Choose a Record Type

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Now that you know whether you need genealogical records or reference tools, and have selected the category of records (compiled, original, background, or finding aids) to search, you need to determine which record type will best help you meet your objective. The following tables can help you choose a record type.

Sources Useful to Genealogists[edit | edit source]

Sources Useful to Genealogists.png

Compiled Records: Choices[edit | edit source]

Choose a Compiled Record Type.png

You may want to view the tutorial at FamilySearch Learning Center,"Ancestors Season 2: Compiled Records".

Original Records Choices[edit | edit source]

File:Choose an Original Record Type.png

Background Information Choices[edit | edit source]

File:Choose a Background Information Record Type.png

Finding Aids Choices[edit | edit source]

File:Choose a Finding Aid Record Type.png

Other Tools for Choosing a Record Type[edit | edit source]

Besides the tables, these tools can help you choose appropriate record types:

  • Articles in this wiki are available for the United States (including each state), Canada (and each province), and other countries such as Denmark, England, Germany, Ireland, and Peru. They describe record types useful for those areas and cite some specific useful records. The record selection table for each national Wiki article shows possible research objectives, and the record types most likely to include that kind of information. For example, see the United States Record Finder. For a brief explanation of how to use this table in combination with the FamilySearch Catalog, see Guessing a Record Type to Use.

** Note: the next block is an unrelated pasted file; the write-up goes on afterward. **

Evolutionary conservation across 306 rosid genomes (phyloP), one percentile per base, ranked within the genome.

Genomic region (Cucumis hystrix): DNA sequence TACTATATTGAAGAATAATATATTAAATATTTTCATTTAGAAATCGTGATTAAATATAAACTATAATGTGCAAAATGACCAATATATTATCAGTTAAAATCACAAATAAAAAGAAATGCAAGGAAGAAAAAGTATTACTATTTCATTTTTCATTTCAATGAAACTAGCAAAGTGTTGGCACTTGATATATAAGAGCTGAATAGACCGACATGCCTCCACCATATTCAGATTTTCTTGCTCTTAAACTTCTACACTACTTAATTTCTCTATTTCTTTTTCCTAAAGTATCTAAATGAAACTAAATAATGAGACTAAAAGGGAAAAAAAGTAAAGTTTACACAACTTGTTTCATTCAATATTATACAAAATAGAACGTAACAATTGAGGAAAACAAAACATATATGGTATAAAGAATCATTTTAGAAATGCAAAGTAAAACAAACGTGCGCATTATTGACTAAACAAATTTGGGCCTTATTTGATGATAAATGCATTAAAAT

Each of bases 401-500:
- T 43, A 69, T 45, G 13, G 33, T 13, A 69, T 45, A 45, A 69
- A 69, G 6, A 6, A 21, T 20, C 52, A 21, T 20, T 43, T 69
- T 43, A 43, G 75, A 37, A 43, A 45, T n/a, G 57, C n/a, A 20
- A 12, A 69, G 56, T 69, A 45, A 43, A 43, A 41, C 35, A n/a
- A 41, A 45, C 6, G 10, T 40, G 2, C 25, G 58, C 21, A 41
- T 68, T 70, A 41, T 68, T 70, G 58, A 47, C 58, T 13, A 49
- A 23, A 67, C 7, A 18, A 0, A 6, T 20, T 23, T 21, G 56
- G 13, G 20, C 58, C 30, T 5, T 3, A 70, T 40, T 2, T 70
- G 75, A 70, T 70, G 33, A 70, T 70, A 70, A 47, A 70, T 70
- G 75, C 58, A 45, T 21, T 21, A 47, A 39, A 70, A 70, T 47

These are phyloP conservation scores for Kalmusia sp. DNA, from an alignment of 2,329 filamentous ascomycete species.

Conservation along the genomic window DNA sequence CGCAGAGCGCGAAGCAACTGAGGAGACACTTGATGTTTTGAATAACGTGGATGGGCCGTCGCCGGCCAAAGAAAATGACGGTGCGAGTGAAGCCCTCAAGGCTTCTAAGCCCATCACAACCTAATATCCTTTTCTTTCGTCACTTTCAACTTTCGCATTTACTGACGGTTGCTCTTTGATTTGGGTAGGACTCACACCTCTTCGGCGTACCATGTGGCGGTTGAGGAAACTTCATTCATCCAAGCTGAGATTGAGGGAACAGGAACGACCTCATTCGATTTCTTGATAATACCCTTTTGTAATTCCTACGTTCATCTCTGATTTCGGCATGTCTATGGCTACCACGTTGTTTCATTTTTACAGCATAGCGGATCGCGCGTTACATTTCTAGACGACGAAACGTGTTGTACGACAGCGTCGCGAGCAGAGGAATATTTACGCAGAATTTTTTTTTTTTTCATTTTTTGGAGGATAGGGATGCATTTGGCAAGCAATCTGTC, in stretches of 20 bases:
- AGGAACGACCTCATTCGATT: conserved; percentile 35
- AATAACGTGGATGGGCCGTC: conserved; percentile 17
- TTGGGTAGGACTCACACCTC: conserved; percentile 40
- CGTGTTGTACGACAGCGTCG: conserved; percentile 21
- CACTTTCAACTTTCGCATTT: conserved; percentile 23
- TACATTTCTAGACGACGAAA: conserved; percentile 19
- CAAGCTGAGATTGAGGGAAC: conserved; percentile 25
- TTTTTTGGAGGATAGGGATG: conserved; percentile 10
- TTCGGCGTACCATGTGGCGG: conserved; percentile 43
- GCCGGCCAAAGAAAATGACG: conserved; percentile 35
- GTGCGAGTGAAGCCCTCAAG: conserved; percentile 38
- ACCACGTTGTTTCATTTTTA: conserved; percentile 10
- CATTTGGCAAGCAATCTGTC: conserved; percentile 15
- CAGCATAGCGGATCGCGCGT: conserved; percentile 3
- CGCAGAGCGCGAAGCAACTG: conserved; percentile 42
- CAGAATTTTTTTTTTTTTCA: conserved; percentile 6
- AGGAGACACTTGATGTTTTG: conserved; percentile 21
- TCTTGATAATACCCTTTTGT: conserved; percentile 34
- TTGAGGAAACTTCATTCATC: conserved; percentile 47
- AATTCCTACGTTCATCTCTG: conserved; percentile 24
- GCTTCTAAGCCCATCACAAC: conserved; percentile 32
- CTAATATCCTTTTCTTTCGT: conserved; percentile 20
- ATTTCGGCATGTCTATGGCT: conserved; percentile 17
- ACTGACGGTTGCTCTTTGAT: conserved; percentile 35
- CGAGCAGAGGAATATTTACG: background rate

If a Wiki article is not available for your country, the Wiki articles for a neighboring country may be helpful. For example, many of the France Wiki articles may also apply to Belgium.

  • Handbooks generally identify record types for an area or topics to research. Some handbooks may use different terms for the record types (such as wills instead of probate records), but they give useful descriptions. Older handbooks may have out of date addresses and will not discuss newly available records or research strategies.